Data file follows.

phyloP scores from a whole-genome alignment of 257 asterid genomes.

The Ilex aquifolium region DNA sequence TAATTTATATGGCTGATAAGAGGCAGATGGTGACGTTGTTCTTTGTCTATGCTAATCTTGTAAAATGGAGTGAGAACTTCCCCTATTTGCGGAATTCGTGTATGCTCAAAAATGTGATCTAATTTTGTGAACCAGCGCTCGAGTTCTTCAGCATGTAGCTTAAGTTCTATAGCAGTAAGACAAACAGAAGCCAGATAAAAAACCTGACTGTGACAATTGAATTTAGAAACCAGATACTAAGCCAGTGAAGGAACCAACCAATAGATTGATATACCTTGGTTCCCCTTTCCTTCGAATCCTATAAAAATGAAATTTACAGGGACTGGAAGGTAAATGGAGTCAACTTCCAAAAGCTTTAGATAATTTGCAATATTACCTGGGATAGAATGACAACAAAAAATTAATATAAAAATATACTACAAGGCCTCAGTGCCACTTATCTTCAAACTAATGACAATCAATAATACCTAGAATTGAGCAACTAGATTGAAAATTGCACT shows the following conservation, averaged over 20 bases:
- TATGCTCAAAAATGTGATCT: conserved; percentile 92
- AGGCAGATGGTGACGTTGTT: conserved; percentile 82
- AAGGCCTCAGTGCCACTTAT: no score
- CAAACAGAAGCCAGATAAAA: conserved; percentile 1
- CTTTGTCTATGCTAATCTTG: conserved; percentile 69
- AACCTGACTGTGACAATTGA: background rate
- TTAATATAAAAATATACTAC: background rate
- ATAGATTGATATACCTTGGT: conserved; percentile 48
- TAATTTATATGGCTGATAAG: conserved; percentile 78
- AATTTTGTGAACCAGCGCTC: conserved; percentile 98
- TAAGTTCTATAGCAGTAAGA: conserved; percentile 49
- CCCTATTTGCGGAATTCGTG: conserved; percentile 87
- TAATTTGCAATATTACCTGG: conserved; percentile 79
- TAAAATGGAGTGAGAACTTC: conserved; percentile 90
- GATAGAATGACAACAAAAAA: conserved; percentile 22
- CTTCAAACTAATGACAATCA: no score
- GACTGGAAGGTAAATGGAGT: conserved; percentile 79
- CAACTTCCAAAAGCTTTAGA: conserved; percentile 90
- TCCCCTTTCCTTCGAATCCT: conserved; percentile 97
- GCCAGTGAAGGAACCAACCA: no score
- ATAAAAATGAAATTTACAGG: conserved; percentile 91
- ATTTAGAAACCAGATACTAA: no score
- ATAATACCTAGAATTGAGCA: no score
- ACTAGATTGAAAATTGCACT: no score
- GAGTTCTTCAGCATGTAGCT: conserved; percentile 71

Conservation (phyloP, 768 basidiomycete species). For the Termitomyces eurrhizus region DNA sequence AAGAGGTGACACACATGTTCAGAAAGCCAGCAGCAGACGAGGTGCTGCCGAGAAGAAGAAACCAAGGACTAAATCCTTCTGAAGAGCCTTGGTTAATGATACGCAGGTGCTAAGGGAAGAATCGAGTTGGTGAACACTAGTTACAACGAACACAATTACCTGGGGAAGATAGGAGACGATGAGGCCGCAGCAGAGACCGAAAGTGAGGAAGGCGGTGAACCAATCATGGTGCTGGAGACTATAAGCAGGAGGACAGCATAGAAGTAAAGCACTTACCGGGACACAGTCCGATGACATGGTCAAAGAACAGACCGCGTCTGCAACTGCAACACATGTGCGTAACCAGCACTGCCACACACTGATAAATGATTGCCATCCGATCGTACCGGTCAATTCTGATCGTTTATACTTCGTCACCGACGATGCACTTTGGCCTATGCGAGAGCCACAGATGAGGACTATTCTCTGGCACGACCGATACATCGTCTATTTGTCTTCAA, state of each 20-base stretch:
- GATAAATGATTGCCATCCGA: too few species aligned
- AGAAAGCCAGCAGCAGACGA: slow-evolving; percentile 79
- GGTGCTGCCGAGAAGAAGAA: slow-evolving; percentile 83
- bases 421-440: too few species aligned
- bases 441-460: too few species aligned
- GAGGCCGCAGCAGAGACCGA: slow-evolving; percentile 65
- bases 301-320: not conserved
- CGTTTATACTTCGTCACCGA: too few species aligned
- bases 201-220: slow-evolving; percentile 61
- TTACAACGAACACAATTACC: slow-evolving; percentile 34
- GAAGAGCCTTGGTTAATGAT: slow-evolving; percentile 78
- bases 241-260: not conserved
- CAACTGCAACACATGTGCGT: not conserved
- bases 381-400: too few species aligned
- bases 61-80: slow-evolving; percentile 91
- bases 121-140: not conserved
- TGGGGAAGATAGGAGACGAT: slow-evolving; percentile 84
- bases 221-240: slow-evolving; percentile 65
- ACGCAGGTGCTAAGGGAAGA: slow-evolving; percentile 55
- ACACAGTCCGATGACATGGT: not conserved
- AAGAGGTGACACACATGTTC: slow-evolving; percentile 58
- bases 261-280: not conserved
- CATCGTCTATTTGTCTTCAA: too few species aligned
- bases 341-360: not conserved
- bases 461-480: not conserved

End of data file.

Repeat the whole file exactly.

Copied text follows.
phyloP scores from a whole-genome alignment of 257 asterid genomes.

The Ilex aquifolium region DNA sequence TAATTTATATGGCTGATAAGAGGCAGATGGTGACGTTGTTCTTTGTCTATGCTAATCTTGTAAAATGGAGTGAGAACTTCCCCTATTTGCGGAATTCGTGTATGCTCAAAAATGTGATCTAATTTTGTGAACCAGCGCTCGAGTTCTTCAGCATGTAGCTTAAGTTCTATAGCAGTAAGACAAACAGAAGCCAGATAAAAAACCTGACTGTGACAATTGAATTTAGAAACCAGATACTAAGCCAGTGAAGGAACCAACCAATAGATTGATATACCTTGGTTCCCCTTTCCTTCGAATCCTATAAAAATGAAATTTACAGGGACTGGAAGGTAAATGGAGTCAACTTCCAAAAGCTTTAGATAATTTGCAATATTACCTGGGATAGAATGACAACAAAAAATTAATATAAAAATATACTACAAGGCCTCAGTGCCACTTATCTTCAAACTAATGACAATCAATAATACCTAGAATTGAGCAACTAGATTGAAAATTGCACT shows the following conservation, averaged over 20 bases:
- TATGCTCAAAAATGTGATCT: conserved; percentile 92
- AGGCAGATGGTGACGTTGTT: conserved; percentile 82
- AAGGCCTCAGTGCCACTTAT: no score
- CAAACAGAAGCCAGATAAAA: conserved; percentile 1
- CTTTGTCTATGCTAATCTTG: conserved; percentile 69
- AACCTGACTGTGACAATTGA: background rate
- TTAATATAAAAATATACTAC: background rate
- ATAGATTGATATACCTTGGT: conserved; percentile 48
- TAATTTATATGGCTGATAAG: conserved; percentile 78
- AATTTTGTGAACCAGCGCTC: conserved; percentile 98
- TAAGTTCTATAGCAGTAAGA: conserved; percentile 49
- CCCTATTTGCGGAATTCGTG: conserved; percentile 87
- TAATTTGCAATATTACCTGG: conserved; percentile 79
- TAAAATGGAGTGAGAACTTC: conserved; percentile 90
- GATAGAATGACAACAAAAAA: conserved; percentile 22
- CTTCAAACTAATGACAATCA: no score
- GACTGGAAGGTAAATGGAGT: conserved; percentile 79
- CAACTTCCAAAAGCTTTAGA: conserved; percentile 90
- TCCCCTTTCCTTCGAATCCT: conserved; percentile 97
- GCCAGTGAAGGAACCAACCA: no score
- ATAAAAATGAAATTTACAGG: conserved; percentile 91
- ATTTAGAAACCAGATACTAA: no score
- ATAATACCTAGAATTGAGCA: no score
- ACTAGATTGAAAATTGCACT: no score
- GAGTTCTTCAGCATGTAGCT: conserved; percentile 71

Conservation (phyloP, 768 basidiomycete species). For the Termitomyces eurrhizus region DNA sequence AAGAGGTGACACACATGTTCAGAAAGCCAGCAGCAGACGAGGTGCTGCCGAGAAGAAGAAACCAAGGACTAAATCCTTCTGAAGAGCCTTGGTTAATGATACGCAGGTGCTAAGGGAAGAATCGAGTTGGTGAACACTAGTTACAACGAACACAATTACCTGGGGAAGATAGGAGACGATGAGGCCGCAGCAGAGACCGAAAGTGAGGAAGGCGGTGAACCAATCATGGTGCTGGAGACTATAAGCAGGAGGACAGCATAGAAGTAAAGCACTTACCGGGACACAGTCCGATGACATGGTCAAAGAACAGACCGCGTCTGCAACTGCAACACATGTGCGTAACCAGCACTGCCACACACTGATAAATGATTGCCATCCGATCGTACCGGTCAATTCTGATCGTTTATACTTCGTCACCGACGATGCACTTTGGCCTATGCGAGAGCCACAGATGAGGACTATTCTCTGGCACGACCGATACATCGTCTATTTGTCTTCAA, state of each 20-base stretch:
- GATAAATGATTGCCATCCGA: too few species aligned
- AGAAAGCCAGCAGCAGACGA: slow-evolving; percentile 79
- GGTGCTGCCGAGAAGAAGAA: slow-evolving; percentile 83
- bases 421-440: too few species aligned
- bases 441-460: too few species aligned
- GAGGCCGCAGCAGAGACCGA: slow-evolving; percentile 65
- bases 301-320: not conserved
- CGTTTATACTTCGTCACCGA: too few species aligned
- bases 201-220: slow-evolving; percentile 61
- TTACAACGAACACAATTACC: slow-evolving; percentile 34
- GAAGAGCCTTGGTTAATGAT: slow-evolving; percentile 78
- bases 241-260: not conserved
- CAACTGCAACACATGTGCGT: not conserved
- bases 381-400: too few species aligned
- bases 61-80: slow-evolving; percentile 91
- bases 121-140: not conserved
- TGGGGAAGATAGGAGACGAT: slow-evolving; percentile 84
- bases 221-240: slow-evolving; percentile 65
- ACGCAGGTGCTAAGGGAAGA: slow-evolving; percentile 55
- ACACAGTCCGATGACATGGT: not conserved
- AAGAGGTGACACACATGTTC: slow-evolving; percentile 58
- bases 261-280: not conserved
- CATCGTCTATTTGTCTTCAA: too few species aligned
- bases 341-360: not conserved
- bases 461-480: not conserved